Scotland: Leading Life Sciences into the 21st Century

Strong government support, a talented workforce, and a thriving research environment drive life sciences excellence in Scotland.
Aug 01, 2005
Volume 18, Issue 8

Lorna B. Jack
Most cities erect memorials dedicated to political leaders, military legends, or other national heroes. In Scotland, a statue of Dr James Young Simpson, the founder of anesthesia, proudly stands in the center of Edinburgh as a symbol of Scotland's passion and commitment to life sciences for more than 100 years.

Scotland's strong history of scientific innovation and discovery continues to fuel the nation's life sciences industry. Today, this small European nation of just over five million has established global leadership in stem cell science, cancer and cardiovascular research, neuroscience, genomics, proteomics, bioinformatics, and signal transduction biology. Strong government support in combination with a highly skilled international workforce and a thriving academic environment has provided the necessary tools and foundation for Scotland to defy boundaries in nearly every area of biomedical research. Furthermore, Scotland's significant scientific contributions in the field of medicine, including CAT scans, MRIs, and unprecedented expertise in cloning (creators of Dolly the Sheep), have helped quickly establish a reputation as one of the world's preeminent leaders in life sciences and biotechnology — on par with Japan and the US.

James Young Simpson,M.D., founder of anesthesia Edinburgh, Scotland
In the past year alone, Scottish researchers have made remarkable progress in a wide variety of life sciences disciplines, including internationally acclaimed work in stem cells and regenerative medicine, cloning, and gene therapy delivery technology. Recently, research scientist Dr. Paul De Souza and his team at the Roslin Institute in Midlothian succeeded in deriving new cell lines in media that are free of animal serum or serum products, creating some of the first "non-contaminated" lines in the world; Dr. Ian Wilmut was granted a human-cloning license by UK regulators to study stem cells from cloned human embryos of individuals affected with motor neuron disease; and the University of Aberdeen announced the development of a new method of gene therapy using laser light.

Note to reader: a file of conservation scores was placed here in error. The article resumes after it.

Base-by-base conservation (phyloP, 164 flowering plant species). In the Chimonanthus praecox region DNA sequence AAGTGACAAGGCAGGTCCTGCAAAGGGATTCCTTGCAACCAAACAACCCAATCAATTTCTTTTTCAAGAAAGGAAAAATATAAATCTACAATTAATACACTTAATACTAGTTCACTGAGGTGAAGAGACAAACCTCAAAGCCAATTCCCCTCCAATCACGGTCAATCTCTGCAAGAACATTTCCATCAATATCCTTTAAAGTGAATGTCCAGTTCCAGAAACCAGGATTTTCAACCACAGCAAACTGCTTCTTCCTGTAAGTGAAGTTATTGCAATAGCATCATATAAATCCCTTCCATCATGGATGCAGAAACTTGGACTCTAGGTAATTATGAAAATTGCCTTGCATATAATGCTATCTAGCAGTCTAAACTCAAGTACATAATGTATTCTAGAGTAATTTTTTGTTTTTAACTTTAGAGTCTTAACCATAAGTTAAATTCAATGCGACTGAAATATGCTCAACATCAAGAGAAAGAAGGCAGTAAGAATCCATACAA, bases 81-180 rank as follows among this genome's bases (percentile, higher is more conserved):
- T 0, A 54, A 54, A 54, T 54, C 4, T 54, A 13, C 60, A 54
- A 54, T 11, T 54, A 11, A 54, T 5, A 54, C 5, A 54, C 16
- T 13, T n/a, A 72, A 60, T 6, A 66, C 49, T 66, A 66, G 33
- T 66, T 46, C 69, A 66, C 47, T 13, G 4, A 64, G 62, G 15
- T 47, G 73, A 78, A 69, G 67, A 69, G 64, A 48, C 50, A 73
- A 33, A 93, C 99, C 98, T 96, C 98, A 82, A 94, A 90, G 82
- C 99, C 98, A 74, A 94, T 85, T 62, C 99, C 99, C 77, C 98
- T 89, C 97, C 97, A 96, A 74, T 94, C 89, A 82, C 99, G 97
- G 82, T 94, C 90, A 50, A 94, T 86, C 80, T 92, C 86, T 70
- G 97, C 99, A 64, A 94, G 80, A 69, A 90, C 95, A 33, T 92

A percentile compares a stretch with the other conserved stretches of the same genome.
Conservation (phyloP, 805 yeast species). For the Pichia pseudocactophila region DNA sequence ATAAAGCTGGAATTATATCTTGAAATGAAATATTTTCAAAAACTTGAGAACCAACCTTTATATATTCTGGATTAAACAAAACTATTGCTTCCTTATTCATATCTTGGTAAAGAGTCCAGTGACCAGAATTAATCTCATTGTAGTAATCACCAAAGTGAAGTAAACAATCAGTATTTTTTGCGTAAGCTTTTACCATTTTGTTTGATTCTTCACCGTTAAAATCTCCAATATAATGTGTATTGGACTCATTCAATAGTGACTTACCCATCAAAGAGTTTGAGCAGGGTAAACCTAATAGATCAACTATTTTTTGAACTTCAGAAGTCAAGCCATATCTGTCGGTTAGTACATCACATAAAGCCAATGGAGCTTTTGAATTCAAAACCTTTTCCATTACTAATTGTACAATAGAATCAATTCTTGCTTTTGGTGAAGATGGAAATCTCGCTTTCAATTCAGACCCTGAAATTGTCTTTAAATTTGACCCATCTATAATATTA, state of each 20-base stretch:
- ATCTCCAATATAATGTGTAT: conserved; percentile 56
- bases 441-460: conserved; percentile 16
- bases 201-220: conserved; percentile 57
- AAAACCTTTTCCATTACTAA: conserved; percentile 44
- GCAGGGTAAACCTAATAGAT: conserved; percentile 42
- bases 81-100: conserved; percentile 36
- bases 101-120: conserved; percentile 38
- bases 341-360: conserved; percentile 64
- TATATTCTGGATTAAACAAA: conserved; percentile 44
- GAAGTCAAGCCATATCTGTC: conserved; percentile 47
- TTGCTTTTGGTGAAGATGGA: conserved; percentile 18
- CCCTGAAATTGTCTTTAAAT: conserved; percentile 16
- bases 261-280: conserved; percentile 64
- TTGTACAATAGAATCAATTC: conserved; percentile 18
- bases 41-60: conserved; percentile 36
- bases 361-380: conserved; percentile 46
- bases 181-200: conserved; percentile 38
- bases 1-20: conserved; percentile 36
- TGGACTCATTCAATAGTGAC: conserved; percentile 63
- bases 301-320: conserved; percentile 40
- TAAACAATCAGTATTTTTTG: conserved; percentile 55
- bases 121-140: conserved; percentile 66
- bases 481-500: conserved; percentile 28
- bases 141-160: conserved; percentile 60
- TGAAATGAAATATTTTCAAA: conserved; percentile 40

According to the Framework for Action Plan developed by Scottish Enterprise, research and innovations such as these have led to an unprecedented growth rate averaging 20 percent over the last four years, compared to a 15 percent growth rate in the remainder of Europe, for life sciences companies establishing facilities and conducting business. The total turnover of the Scottish life sciences industry is estimated by Scottish Enterprise to have contributed £1 billion to the nation's gross output in 2003.


As one of the most successful life sciences centers in Europe, Scotland houses more than 20 percent of the UK's biotech companies. It continues to stand as a world leader in biotechnology with international partnerships, an attractive regulatory environment, robust capital investments by the government, and funding by private venture capital firms.

To help ensure this forward momentum, the Scottish government continues to leverage its international economic development agency — Scottish Development International (SDI). Since SDI's formation, the agency has produced resounding results working with the life sciences industry and continues to be successful in attracting foreign investment and skilled scientists from around the world.

Furthermore, Scotland's Inter-mediary Technology Institute (ITI) for life sciences has been highly effective in identifying potential opportunities to commission, manage, and develop projects in emerging technologies across the broad spectrum of life sciences. Launched in September 2003 as part of the Scottish executive's commitment to technology, commercialization, and development, ITI Life Sciences has a proven track record in using intellectual assets generated by these research projects to increase the strength and sustainability of life sciences companies and organizations based in Scotland. This strategic initiative will continue to invest £150 million over the next 10 years to increase competitiveness in several of its key technology sectors, including life sciences.

Scotland is also taking a leading role in funding early-stage ideas leading to the creation of new businesses or technology licensing. Companies such as Cyclacel, Axis Shield, Ardana, and ProStrakan that focus primarily on product development for the human healthcare market are prime examples of organizations that have received research and development funding from the government.

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